I know what you mean about the frustration of falling short when the goal is eradication, believe me. But that’s what grace is there for. And as I practice it more, the bumps become easier to take.

      So I maximize my goal to maximize my results and rely on grace when I fall. Otherwise, I agree with everything you said.


      • “I would also add that some sins CAN be defeated and entirely removed from a person’s current existence.” Agreed, and I also said that in my comment—but I’m glad you went into detail. The testimonies of people breaking from alcoholism, pornography, narcissism, and lust are evidence that some sins can indeed be rendered powerless in our lives. The more stories we hear about that, and the more we know what God used to break those sins, the better. Moreover, some sins are relatively easy to avoid, especially if we take that step or two in the right direction. Making that covenant with our eyes, for example, trains our eyes and heart to avoid looking lustfully. (By the way, I’m glad you mentioned Job 31:1, as well.)

        “I know what you mean about the frustration of falling short when the goal is eradication, believe me. But that’s what grace is there for.” What exactly is it for, though? Eradication? The strength to endure temptation? Something I’m missing?

        “And as I practice [grace] more, the bumps become easier to take.” What does it mean to practice grace more? I’ve never heard that idea before, and I want to know what it’s all about.

        “I maximize my goal to maximize my results and rely on grace when I fall.” Overall, has this paid off? It hasn’t paid off for me. This approach hasn’t killed sin nor made it easier to overcome temptation. If anything, it has put undue pressure on me to get things right—and I’ve usually blown it, and God’s grace doesn’t seem to stop the fallout from hitting. In my life, at least, trying to maximize my results has been an ugly cycle of trying, failing, reeling from fallout, and trying again. Of course, I want to see sin’s power break in my life and temptation lose its allure, but I’ve never seen that happen except when His love was filling me up and flowing out of me. It’s His love that has helped and empowered me to please Him with all I have—even to go to the mat and fight sin and temptation until I’ve won.

        Liked by 1 person

      • “What exactly is it for, though? Eradication? The strength to endure temptation? Something I’m missing?” There are different graces, but the grace to which I refer is for the frustration, the balm for our conscience. Confessing and repenting to God and falling back on the Scriptural reality of our total forgiveness and his perfect love is what salves the ache, even as we seek to be better. It’s a wonderful gift.

        We seek the eradication for many different good reasons, but I think it’s Scripturally safe to say that we needn’t wait for the eradication to find any joy or peace. It IS a long battle, as you say, and anyway God wants us to be emotionally dependent on his forgiving character rather than our performance. If we’re going “I can’t find any joy or peace until I beat this sin”, we’re missing the gift of Hebrews 10:19-22.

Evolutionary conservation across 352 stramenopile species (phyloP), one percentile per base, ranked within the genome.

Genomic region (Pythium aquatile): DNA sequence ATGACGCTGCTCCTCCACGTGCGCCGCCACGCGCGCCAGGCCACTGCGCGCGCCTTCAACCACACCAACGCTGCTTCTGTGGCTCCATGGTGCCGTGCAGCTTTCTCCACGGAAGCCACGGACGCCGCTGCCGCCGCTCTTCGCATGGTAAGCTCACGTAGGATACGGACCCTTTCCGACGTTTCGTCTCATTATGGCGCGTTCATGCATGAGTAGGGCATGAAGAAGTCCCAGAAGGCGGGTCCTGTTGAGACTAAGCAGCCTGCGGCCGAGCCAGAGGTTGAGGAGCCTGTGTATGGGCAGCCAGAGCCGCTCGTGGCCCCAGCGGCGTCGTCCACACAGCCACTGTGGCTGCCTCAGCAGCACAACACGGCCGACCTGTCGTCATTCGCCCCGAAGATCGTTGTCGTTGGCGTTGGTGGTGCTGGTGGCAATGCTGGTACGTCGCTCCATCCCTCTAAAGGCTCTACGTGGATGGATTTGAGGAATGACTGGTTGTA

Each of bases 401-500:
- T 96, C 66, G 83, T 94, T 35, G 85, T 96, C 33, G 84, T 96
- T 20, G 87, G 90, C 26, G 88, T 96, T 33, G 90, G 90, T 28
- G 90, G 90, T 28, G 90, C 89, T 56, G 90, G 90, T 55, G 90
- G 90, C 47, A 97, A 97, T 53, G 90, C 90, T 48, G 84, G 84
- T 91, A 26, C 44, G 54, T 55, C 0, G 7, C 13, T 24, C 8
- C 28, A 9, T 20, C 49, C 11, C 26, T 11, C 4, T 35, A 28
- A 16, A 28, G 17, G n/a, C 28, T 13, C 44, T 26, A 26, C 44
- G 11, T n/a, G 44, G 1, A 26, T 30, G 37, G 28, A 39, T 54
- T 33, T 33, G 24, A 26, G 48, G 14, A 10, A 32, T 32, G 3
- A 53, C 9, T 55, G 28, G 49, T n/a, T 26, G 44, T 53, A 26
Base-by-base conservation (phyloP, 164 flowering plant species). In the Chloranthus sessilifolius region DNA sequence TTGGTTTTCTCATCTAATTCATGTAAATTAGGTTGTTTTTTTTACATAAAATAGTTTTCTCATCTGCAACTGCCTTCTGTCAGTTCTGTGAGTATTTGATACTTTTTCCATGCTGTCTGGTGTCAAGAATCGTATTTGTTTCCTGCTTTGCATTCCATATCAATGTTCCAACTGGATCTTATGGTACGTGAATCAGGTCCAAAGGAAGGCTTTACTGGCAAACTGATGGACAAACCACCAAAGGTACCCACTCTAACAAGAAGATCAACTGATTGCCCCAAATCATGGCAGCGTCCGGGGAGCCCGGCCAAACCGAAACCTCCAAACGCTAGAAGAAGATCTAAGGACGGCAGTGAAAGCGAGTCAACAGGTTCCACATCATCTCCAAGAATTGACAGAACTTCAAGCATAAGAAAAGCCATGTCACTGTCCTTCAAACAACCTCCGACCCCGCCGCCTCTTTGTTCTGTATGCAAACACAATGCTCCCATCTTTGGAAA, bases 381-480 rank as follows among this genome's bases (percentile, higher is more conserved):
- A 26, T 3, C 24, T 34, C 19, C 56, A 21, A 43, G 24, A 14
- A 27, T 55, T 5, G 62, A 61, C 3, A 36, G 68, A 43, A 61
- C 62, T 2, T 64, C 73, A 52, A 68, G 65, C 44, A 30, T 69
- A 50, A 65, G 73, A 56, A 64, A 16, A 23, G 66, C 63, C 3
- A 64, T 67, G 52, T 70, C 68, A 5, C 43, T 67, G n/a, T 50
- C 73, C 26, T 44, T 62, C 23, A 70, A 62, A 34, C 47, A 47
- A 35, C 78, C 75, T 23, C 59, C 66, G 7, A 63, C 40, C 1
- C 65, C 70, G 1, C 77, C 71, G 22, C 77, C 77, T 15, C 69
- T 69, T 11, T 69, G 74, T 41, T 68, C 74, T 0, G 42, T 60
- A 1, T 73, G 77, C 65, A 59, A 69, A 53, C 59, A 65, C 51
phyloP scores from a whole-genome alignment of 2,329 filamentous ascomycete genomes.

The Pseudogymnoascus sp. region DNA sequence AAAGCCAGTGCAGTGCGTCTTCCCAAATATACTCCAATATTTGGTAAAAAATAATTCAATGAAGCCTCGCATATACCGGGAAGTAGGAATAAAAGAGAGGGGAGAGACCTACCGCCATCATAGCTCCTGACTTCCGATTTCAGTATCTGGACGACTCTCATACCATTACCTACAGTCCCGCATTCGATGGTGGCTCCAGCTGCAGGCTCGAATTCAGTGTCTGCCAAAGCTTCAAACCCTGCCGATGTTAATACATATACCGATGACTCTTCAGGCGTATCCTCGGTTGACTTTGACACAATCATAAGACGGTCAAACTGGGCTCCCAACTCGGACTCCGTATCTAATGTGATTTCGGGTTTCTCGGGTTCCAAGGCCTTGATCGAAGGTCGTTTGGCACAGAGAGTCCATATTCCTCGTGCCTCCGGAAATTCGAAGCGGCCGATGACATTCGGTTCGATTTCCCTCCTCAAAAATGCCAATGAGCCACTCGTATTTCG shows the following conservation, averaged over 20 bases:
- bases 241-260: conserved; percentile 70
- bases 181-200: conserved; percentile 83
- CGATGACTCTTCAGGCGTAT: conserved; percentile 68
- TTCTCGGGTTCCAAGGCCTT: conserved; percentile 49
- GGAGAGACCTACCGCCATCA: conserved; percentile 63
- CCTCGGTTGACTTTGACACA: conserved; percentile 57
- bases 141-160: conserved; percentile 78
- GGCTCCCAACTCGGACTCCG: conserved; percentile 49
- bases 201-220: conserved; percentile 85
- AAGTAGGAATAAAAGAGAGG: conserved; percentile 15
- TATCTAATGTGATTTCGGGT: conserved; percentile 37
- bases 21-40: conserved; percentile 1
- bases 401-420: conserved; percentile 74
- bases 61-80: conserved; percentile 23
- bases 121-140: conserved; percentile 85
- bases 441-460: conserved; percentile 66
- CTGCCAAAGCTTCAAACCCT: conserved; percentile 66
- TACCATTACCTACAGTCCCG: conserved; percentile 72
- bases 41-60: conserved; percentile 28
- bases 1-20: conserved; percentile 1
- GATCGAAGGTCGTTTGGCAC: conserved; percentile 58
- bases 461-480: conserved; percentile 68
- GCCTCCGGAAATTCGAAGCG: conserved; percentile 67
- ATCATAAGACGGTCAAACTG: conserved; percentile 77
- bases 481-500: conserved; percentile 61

“What does it mean to practice grace more?” Just to keep falling back on that Scriptural reality – reminding ourselves of God’s unfailing forgiveness every time we fall. Meditation on key Scriptures is a crucial part of this spiritual discipline – saying them out loud. Ephesians 3 is another good one. And, as you say, that love is our fuel source towards beating the temptation in the first place! Never seek eradication without that.

        “Overall, has this paid off?” It has. Focusing on eradication has definitely yielded better results. It’s been a long battle, and believe me, I know it’s hard. But we’re talking a decades-long campaign here, so don’t be discouraged. Also, remember that sometimes results come suddenly all at once, as it did for Jericho or the people Jesus healed (after years of illness), so yours might be right around the corner!

        I like to regard God pumping his arms and roaring with excitement and encouragement as I run my race, rather than waiting with arms crossed to point out how I missed my previous time by a half second. The goals are the same, but his posture is different. It’s an image that acutely pierces my negative perceptions of him and forces me to readjust them. And in the end, he is my strength anyway.


      • It sounds as if we agree on more than I thought. On the whole, I think we’re saying many of the exact same things—just in different lingo. But for what it’s worth, I still worry that eradication and self-improvement can be setups for disappointment and dejection. Sometimes they’re not good goals for us to seek.

        The English poet and literary critic Matthew Arnold once said, “It is not always by plugging away at a difficulty and sticking at it that one overcomes it but, rather, often by working on the one next to it. Certain people and certain things require to be approached on an angle.” Similarly, I wonder if a better way to approach this issue of struggling with sin is to tackle the thing next to it: seeking God. The Psalmist did not seek eradication of sin; nor did he seek to be better. He sought God (Psalm 27:4, 8), commanded us to seek Him and His strength (Psalm 105:4), and said the battle is the Lord’s (1 Samuel 17:47). True change and victory come from partnering with God, drawing on His strength and resting in His love—even as we fight.

        Even with sins that may be killed in this life, seeking God must be a higher priority than trying to kill sin or to be better. The emphasis must be on God, not on ourselves or our efforts—but in your post, I see undue emphasis on our role in things, not His. That’s a big reason I worry that “Stop struggling with your sin and kill it!” might fail you someday, because the emphasis seems to be placed on you, not Him.

        Then again, maybe I’m critiquing a mindset that works for you and that God wants to use in you. I just wanted to give you something to consider, knowing that we may have to agree to disagree on this point.